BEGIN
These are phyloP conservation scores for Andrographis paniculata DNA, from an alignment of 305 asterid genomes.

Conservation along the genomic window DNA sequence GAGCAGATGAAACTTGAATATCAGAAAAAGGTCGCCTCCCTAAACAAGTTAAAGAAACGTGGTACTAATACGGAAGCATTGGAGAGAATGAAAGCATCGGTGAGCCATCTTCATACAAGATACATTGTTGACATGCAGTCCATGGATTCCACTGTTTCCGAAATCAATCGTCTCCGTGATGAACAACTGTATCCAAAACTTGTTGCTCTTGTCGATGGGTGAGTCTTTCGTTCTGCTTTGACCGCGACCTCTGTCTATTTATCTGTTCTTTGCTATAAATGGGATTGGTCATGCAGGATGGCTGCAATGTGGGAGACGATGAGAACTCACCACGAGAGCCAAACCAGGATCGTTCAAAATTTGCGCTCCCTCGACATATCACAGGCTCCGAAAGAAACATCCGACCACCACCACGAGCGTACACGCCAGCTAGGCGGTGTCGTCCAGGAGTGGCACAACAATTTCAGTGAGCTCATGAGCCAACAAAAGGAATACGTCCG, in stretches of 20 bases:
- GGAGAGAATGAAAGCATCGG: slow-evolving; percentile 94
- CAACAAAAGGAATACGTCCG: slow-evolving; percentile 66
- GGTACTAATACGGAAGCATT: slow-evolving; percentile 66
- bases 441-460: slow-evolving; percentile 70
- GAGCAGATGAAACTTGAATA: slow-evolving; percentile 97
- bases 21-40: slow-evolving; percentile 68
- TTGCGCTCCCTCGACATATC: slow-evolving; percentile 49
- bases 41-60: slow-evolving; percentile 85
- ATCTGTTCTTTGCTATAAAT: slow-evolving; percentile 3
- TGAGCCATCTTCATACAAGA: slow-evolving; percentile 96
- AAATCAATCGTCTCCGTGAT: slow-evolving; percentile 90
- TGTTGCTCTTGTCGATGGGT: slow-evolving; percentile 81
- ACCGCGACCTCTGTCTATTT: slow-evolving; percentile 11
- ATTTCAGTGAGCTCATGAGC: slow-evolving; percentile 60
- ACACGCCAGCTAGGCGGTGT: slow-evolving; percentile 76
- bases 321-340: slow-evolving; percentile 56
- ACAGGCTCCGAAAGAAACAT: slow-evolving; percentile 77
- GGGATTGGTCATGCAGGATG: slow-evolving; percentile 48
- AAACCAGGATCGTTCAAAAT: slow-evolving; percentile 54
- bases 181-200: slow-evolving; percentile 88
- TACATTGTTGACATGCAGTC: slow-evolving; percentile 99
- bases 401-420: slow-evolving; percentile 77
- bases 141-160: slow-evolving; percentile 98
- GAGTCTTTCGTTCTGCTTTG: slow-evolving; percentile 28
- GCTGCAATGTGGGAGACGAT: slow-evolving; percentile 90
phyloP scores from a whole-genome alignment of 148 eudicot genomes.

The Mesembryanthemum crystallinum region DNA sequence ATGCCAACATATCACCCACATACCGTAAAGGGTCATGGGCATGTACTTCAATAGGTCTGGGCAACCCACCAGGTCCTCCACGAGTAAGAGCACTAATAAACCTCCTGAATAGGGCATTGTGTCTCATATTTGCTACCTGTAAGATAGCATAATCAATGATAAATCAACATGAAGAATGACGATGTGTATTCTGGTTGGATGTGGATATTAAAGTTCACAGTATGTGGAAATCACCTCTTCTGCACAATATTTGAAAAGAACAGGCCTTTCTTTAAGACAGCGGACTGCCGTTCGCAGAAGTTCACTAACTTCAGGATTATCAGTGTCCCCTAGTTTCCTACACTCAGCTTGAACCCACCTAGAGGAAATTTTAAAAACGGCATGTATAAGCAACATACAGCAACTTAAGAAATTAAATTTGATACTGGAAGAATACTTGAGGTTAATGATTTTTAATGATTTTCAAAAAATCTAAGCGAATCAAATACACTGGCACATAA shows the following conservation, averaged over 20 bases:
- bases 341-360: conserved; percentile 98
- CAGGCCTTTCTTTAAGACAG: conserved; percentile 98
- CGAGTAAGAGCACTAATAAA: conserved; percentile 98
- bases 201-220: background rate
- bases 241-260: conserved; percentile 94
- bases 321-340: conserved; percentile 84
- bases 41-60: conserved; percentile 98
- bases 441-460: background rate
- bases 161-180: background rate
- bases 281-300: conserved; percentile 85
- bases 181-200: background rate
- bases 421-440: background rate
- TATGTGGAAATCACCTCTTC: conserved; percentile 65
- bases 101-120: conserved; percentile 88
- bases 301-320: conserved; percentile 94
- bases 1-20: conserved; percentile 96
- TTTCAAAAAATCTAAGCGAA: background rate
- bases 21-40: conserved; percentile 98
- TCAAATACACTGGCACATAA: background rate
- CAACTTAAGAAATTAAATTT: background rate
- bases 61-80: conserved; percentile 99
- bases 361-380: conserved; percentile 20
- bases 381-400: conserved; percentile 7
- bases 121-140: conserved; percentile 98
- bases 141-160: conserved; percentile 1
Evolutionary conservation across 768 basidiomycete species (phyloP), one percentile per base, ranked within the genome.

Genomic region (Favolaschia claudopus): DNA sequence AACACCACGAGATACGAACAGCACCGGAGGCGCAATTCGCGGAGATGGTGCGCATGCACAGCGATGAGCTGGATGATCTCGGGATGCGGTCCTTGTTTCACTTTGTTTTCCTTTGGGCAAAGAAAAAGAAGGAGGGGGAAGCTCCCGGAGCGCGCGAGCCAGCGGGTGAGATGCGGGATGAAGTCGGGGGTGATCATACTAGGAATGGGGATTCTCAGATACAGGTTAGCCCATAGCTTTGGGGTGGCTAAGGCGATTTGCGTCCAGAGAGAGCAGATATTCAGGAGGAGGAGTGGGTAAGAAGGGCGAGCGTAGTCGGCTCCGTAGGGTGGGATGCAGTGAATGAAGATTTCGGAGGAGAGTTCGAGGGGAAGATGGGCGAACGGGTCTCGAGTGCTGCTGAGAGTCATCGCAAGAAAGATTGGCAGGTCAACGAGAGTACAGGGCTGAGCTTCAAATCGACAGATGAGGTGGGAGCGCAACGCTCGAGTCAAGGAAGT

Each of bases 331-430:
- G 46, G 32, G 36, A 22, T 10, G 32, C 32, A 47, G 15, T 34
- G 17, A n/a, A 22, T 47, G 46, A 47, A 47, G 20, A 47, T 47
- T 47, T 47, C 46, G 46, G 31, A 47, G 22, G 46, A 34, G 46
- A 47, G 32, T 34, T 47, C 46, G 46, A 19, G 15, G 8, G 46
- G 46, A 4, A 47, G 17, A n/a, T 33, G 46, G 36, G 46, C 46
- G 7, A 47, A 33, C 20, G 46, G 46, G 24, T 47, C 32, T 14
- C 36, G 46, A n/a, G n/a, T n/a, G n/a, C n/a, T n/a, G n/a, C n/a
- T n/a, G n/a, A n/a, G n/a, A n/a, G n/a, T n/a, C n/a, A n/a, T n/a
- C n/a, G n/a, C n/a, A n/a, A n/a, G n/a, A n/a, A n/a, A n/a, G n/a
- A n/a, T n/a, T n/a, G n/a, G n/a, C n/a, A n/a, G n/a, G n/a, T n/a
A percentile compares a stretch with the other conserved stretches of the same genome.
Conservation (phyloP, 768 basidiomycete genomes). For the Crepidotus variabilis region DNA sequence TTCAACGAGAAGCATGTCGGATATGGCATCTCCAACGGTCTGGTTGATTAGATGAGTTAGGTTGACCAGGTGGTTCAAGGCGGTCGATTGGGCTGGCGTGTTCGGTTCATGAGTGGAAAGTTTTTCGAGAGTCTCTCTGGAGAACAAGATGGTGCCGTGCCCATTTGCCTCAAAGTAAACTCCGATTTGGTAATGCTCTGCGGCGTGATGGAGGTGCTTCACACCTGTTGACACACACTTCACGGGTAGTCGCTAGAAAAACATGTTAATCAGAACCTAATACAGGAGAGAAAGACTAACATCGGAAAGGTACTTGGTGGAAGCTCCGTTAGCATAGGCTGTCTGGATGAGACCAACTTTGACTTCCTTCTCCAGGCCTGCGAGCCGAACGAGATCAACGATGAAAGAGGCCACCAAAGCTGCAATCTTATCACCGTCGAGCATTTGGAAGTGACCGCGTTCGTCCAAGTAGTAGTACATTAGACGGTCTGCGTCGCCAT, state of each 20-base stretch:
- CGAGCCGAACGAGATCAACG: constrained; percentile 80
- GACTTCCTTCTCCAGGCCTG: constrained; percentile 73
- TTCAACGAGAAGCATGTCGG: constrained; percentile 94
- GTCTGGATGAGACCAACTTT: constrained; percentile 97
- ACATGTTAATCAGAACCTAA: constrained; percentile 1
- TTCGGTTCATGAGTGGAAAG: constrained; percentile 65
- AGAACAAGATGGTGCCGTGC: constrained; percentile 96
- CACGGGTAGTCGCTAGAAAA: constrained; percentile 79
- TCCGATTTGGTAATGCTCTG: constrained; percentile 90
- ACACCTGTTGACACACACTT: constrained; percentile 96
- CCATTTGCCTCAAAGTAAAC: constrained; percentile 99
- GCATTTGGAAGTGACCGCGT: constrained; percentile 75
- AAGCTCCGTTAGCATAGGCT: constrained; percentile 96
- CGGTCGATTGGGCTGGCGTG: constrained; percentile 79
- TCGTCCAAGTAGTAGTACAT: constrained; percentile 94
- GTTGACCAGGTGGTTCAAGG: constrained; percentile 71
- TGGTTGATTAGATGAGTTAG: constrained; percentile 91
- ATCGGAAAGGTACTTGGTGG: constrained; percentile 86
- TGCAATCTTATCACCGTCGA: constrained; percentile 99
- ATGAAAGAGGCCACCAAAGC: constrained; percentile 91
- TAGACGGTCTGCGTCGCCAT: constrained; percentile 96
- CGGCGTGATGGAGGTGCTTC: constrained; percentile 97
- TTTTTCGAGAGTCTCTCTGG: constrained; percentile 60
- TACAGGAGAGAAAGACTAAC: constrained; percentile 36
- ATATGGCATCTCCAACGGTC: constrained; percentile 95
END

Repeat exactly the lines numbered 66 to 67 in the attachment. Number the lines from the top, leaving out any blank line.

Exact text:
- C n/a, G n/a, C n/a, A n/a, A n/a, G n/a, A n/a, A n/a, A n/a, G n/a
- A n/a, T n/a, T n/a, G n/a, G n/a, C n/a, A n/a, G n/a, G n/a, T n/a